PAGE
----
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Yeah I was somewhat surprised that, for chefs, they seemed awkward around a wok (though not as stunned as I was when Kevin confessed he'd not ever used a wok, despite having known for some time he was going to Singapore). Although Angelo (who I must admit creeps me out a tiny bit with what seems to be his fixation on "things Asian" (despite Asia being a HUGE and disparate place) and the fact that he reminds me of what the hilarious website Stuff White People Like calls "being an expert in someone else's culture" :) went on about the elusive "wok hay" (the "breath of a wok", a la Grace Young), it was disappointing to see how many of them didn't take advantage of the sheer, concentrated high heat and necessary accompaniment of continuously moving your (bite-size if possible) ingredients around in great, sweeping actions. Making a stew, or letting your food sit around in a huge amount of liquid, in a wok just does NOT cut it :)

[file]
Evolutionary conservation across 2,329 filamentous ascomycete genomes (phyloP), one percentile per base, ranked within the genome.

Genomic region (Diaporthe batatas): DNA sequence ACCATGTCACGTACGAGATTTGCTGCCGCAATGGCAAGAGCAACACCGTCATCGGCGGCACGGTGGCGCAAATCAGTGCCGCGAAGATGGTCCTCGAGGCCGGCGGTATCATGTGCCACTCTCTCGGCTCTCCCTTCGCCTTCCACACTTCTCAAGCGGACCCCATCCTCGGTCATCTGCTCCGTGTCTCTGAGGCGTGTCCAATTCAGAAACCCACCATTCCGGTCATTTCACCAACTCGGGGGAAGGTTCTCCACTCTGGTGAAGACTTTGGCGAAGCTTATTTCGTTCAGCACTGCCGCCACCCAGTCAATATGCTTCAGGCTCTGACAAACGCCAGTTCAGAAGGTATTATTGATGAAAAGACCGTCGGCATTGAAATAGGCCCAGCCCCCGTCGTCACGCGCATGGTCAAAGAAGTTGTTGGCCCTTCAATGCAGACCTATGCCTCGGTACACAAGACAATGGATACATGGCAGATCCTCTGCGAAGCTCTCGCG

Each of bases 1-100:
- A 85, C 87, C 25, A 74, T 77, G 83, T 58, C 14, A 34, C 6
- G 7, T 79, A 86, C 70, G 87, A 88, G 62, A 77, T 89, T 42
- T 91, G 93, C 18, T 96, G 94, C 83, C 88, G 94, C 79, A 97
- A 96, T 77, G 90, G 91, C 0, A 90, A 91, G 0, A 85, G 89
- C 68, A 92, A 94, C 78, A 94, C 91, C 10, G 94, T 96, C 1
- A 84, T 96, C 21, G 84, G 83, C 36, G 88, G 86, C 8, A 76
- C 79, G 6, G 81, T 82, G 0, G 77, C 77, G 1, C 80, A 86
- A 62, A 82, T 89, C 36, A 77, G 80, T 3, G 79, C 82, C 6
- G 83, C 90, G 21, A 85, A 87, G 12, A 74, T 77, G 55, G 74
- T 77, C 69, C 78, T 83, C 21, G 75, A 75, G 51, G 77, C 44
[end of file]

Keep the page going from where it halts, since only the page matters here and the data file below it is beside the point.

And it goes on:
Which leaves me to wonder - maybe Ed won because his noodles managed to acquire at least some veneer of the requisite "high heat sear" that wok cooking imparts?

BTW, Fat Guy - I was an attorney in New York when you decided to quit Cravath and started your new career, and I remember your first writings. Bravo, and congratulations!

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REMINDER: Top Chef chat room tonight during the FINAL episode! See this post for details. Chat Room link.

Also: who is going to win this thing? The previews made it look like Angelo gets ill, which doesn't bode well for his mental stability. He makes some poor decisions on a good day, I hate to see what he does when he's sick. I still think he's the best chef in the bunch, but that doesn't mean he's going to win.

Chris Hennes
Director of Operations
chennes@egullet.org

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The whole season leaves a bad taste in my mouth. What bugs me about Iron Chef is that since it's best chef for the night and not for the entire season, someone can consistently be at the bottom, play it safe at the end, and still take the win. Weak season with very low level cooking.